With the help of a diagnostic tool called the Salish Sea Model, researchers found that toxic contaminant hotspots in the Puget Sound are tied to localized lack of water circulation and cumulative effects from multiple sources.
PNNL and the 13 other national laboratories of the Grid Modernization Laboratory Consortium (GMLC) will be sharing their R&D work and technologies for grid modernization at DistribuTECH International in San Antonio Jan. 28-30.
PNNL will lead three new grid modernization projects funded by the Department of Energy. The projects focus on scalability and usability, networked microgrids, and machine learning for a more resilient, flexible and secure power grid.
Researchers have come up with a new method for creating synthetic “colored” nanodiamonds, a step on the path to realization of quantum computing, which promises to solve problems far beyond the abilities of current supercomputers.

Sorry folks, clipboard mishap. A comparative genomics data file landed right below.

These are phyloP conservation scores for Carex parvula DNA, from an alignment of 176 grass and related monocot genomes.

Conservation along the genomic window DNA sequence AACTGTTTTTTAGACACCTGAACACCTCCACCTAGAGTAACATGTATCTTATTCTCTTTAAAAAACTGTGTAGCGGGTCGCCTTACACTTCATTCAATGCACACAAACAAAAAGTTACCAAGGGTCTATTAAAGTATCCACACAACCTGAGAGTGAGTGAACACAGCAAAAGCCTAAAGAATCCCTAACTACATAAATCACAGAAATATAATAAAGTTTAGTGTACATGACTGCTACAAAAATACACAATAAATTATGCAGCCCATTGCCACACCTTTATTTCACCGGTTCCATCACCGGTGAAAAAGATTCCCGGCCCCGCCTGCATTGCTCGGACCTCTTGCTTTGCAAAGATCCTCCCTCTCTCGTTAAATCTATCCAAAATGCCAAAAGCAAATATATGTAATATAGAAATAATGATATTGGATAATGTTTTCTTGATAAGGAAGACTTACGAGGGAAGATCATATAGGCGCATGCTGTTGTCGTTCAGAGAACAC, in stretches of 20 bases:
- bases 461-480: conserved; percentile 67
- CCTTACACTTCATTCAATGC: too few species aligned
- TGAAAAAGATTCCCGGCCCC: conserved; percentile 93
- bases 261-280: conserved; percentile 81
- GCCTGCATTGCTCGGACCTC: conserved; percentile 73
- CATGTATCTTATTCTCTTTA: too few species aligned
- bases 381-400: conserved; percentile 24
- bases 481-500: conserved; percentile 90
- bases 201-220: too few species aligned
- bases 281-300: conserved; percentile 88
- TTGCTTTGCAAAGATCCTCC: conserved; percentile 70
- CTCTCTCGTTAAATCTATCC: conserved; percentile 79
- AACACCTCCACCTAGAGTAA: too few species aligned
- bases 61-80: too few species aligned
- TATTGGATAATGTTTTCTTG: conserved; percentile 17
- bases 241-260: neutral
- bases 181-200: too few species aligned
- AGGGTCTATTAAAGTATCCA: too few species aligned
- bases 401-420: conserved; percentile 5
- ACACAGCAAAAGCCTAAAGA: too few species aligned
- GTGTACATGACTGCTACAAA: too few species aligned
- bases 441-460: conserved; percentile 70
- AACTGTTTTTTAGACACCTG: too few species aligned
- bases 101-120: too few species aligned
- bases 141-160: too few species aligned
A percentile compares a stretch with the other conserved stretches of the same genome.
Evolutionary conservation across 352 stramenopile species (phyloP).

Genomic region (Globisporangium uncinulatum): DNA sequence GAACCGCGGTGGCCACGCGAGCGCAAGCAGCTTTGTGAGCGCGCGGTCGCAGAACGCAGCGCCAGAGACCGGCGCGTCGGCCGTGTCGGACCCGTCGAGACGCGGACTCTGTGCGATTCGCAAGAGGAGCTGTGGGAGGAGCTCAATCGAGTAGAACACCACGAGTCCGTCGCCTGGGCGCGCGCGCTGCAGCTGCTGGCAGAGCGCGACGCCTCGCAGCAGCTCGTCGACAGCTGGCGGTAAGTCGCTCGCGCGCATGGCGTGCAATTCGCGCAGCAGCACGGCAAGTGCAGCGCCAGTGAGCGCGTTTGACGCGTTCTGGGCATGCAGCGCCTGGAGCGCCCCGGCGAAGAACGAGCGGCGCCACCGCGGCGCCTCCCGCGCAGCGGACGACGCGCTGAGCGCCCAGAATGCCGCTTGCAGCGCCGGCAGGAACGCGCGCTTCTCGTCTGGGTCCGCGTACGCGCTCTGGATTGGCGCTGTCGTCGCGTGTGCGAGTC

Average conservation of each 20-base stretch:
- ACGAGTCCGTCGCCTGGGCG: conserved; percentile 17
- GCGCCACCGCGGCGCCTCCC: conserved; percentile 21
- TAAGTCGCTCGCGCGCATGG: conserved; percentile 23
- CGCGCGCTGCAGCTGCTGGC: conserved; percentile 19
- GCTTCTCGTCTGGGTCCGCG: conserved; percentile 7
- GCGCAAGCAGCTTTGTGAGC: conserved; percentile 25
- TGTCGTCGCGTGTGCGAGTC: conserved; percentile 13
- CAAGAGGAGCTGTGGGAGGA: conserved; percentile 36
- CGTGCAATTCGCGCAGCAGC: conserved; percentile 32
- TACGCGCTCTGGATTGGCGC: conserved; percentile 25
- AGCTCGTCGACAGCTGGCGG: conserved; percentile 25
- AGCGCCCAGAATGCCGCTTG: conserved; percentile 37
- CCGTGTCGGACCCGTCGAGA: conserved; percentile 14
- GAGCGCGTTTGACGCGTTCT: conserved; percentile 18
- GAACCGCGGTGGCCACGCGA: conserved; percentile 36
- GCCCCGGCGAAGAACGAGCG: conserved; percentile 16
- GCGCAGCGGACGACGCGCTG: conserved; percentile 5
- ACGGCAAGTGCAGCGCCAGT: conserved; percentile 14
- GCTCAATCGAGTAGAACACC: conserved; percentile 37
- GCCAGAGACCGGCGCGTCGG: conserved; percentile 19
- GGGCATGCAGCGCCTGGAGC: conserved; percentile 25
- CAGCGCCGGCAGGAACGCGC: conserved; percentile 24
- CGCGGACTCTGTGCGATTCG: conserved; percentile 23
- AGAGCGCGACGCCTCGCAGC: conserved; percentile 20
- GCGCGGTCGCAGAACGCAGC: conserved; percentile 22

"It's sort of like using infrared goggles to see heat signatures in the dark, except this is underground." PNNL and CHPRC implemented a state-of-the-art approach to monitor the process of remediating residual uranium at Hanford's 300 Area.
A recent study pinpointed the reaction front where lithium (Li) dendrites can come into contact with cathode materials. It also detailed the Li propagation pathway and reaction steps that lead to cathode failure.
For the first time, researchers have created a gram of yellowcake — a powdered form of uranium used to produce fuel for nuclear power production — using modified acrylic fibers to extract it from seawater.
Imagine a hollow tube thousands of times smaller than a human hair. Now envision filthy water flowing through an array of such tubes, each designed to capture contaminants on the inside, with clean water emerging at the other end.